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Windows 7: Virtual Memory


13 Oct 2009   #1

Win7 RTM
 
 
Virtual Memory

Hi My question should be a simple one but im confused should i let the system manage my VM or should i set the numbers my self? Another question i have is it better to run the VM on the system disk or a second slave drive? here is a screen shot of what i have going on now.



My System SpecsSystem Spec
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13 Oct 2009   #2

Win7x64
 
 

Quote   Quote: Originally Posted by Archangel83 View Post
Hi My question should be a simple one but im confused should i let the system manage my VM or should i set the numbers my self? Another question i have is it better to run the VM on the system disk or a second slave drive? here is a screen shot of what i have going on now.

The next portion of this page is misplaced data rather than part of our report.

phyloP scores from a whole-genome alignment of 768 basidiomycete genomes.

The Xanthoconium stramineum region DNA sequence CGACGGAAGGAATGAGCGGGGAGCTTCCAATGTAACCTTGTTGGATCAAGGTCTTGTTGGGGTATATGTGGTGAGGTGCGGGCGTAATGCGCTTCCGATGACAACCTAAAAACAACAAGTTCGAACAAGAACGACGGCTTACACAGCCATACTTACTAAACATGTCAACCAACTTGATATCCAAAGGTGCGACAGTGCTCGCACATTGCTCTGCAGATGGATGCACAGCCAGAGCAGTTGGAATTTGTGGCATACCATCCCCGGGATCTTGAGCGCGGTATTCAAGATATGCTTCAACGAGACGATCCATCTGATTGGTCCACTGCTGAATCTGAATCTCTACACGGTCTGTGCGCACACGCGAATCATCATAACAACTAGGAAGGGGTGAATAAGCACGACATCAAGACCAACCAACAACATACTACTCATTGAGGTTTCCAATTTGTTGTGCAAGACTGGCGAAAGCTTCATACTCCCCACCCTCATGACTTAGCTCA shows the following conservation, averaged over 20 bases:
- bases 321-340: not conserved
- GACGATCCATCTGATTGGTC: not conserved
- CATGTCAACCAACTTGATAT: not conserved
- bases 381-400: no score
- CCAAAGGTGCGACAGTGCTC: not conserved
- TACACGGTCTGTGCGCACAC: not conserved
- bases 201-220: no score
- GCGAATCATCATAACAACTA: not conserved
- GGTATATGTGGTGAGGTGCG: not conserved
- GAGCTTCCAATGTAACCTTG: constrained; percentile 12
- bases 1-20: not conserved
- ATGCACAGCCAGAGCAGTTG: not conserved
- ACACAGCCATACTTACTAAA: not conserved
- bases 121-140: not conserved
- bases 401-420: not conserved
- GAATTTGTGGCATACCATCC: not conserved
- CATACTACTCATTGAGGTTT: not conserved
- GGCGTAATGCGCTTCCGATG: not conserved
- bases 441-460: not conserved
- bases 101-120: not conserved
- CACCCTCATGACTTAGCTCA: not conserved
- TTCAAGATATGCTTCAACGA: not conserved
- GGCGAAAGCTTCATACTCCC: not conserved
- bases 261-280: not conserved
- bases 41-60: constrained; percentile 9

1) Leave the default settings unless you have some particular reason to change them.

2) Both drives. The OS "knows" which disk is least busy at any given point in time, and it'll use the corresponding pagefile.
My System SpecsSystem Spec
13 Oct 2009   #3
whs
Microsoft MVP

Vista, Windows7, Mint Mate, Zorin, Windows 8
 
 

Trying to outsmart the system is usually not a good idea. Unless you know a lot more than the hordes of programmers that developed the system, I would keep my hands off.
My System SpecsSystem Spec
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13 Oct 2009   #4

W7 X-64 W8.1 X-64 Opensuse 13.1 W2003 Server
 
 

Hi there
Paging as prev poster says leave as default - the OS usually knows best.

However I'll disagree about the VM.

If the host is relatively inactive whilst you are doing your work in the VM then IT REALLY DOESN'T MATTER WHERE YOU HAVE THE VM.

The biggest bottleneck a VM has on home type computers is RAM - VM's need oodles and oodles of RAM once you start running serious apps on them.

Remember ALL RAM you allocate to a VM is permanently allocated to the VM and NOT available to the host.

What will happen when the host runs out of memory is not excessive paging per se - it will happen later read on.

A a FAR worse phenomenon known as SWAPPING will occur. This will try and write the ENTIRE virtual machines address space to disk and Swap in the host's memory requirement.